The fourth chapter of Revelation is pivotal as it marks the beginning of John’s vision of heaven (Revelation 4:1). One of his first observations is of four “living creatures” around a throne (Revelation 4:6). These living creatures will remain throughout the book (Revelation 4:6, 7, 8, 9, 5:6, 8, 11, 14, 6:1, 3, 5, 6, 7, 7:11, 14:3, 15:7, 19:4).
The creatures are described as having eyes all about them (they literally have eyes in the back of their heads) and possessing six wings apiece. The group is not homogenous as each creature has the properties of a lion, calf, man, and eagle respectively (Revelation 4:6-7).
What are the living creatures? Why does God integrate such entities in the divine entourage?
The Greek word is zoon. The English word “zoology” developed from this word. It can mean “a living being” or “an animal, brute, beast”. The King James Version translated zoon as “beast” but most contemporary translations do not so as to distinguish them from the beasts (therion) who figure prominently later in the book (Revelation 13, 17). Instead, most modern translations correctly render zoon as “living creatures” (AMP, ASV, CEV, ESV, HCSB, NASB, NIV, NKJV, NRSV, RSV).
Though accurate, this identification is vague. At best its defines their kingdom but says nothing of their genus or species. They are holistically different from the other figures in Revelation as they are not grouped with angels (Revelation 5:11) nor do they join the redeemed humans in singing the Redemption Song (Revelation 5:9-10). They bare a striking resemblance to creatures in the major prophets (Isaiah 6:1-3; Ezekiel 10) whom Ezekiel identifies as “cherubim” (Ezekiel 10:3, 20). In fact the same Greek word that is used of Revelation’s “living creatures” (zoon) is used of Ezekiel’s “cherubim” in the Septuagint (the Greek version of the Old Testament, Ezekiel 10:20).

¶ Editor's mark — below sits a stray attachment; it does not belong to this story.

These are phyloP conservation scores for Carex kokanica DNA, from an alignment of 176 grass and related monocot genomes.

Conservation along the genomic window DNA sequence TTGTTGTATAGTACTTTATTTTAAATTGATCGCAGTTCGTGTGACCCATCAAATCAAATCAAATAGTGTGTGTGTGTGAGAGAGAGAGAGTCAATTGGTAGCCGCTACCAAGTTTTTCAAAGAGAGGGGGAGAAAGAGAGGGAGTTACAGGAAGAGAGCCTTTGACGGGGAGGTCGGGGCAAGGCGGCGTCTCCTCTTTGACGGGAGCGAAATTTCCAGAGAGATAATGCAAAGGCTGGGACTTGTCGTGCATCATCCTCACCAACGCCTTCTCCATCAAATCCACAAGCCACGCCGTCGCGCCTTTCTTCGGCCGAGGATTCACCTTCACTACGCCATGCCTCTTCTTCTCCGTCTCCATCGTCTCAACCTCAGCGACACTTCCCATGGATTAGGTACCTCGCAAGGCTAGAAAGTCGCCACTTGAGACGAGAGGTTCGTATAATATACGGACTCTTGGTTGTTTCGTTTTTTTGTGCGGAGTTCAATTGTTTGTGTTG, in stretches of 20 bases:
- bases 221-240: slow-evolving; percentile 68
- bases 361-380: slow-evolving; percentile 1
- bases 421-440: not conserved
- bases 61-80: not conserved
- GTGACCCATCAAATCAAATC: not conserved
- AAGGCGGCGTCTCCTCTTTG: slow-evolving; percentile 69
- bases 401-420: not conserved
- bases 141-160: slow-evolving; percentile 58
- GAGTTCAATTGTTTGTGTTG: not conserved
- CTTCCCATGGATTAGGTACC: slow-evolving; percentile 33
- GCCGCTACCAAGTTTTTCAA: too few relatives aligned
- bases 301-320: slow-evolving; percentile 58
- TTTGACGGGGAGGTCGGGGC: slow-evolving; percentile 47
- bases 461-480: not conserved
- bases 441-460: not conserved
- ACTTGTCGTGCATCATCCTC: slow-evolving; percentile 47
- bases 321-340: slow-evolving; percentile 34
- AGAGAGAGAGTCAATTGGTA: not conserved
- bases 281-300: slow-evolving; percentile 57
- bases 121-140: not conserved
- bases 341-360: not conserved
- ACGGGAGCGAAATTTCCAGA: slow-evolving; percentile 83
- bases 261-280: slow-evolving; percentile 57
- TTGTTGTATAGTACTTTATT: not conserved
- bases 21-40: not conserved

It can be certain that the living creatures do not represent an existing earthly life form and are a reminder that human languages are often limited when describing heavenly things. Do you ever find your language limited when describing God?
The living creatures are further characterized as not sleeping and serving as a personal praise quartet singing “Holy, Holy, Holy, Lord God Almighty, who was and who is an who is to come.” (Revelation 4:8, NASB). In short, the creatures are in a state of perpetual worship.
How often do you worship? How often should you?
“Missions is not the ultimate goal of the Church. Worship is. Missions exists because worship doesn’t. Worship is ultimate, not missions, because God is ultimate, not man. When this age is over, and the countless millions of the redeemed fall on their faces before the throne of God, missions will be no more. It is a temporary necessity. But worship abides forever.” - John Piper1
1John Piper, Let the Nations Be Glad! The Supremacy of God in Missions,. (Grand Rapids: Baker, 2003) 17.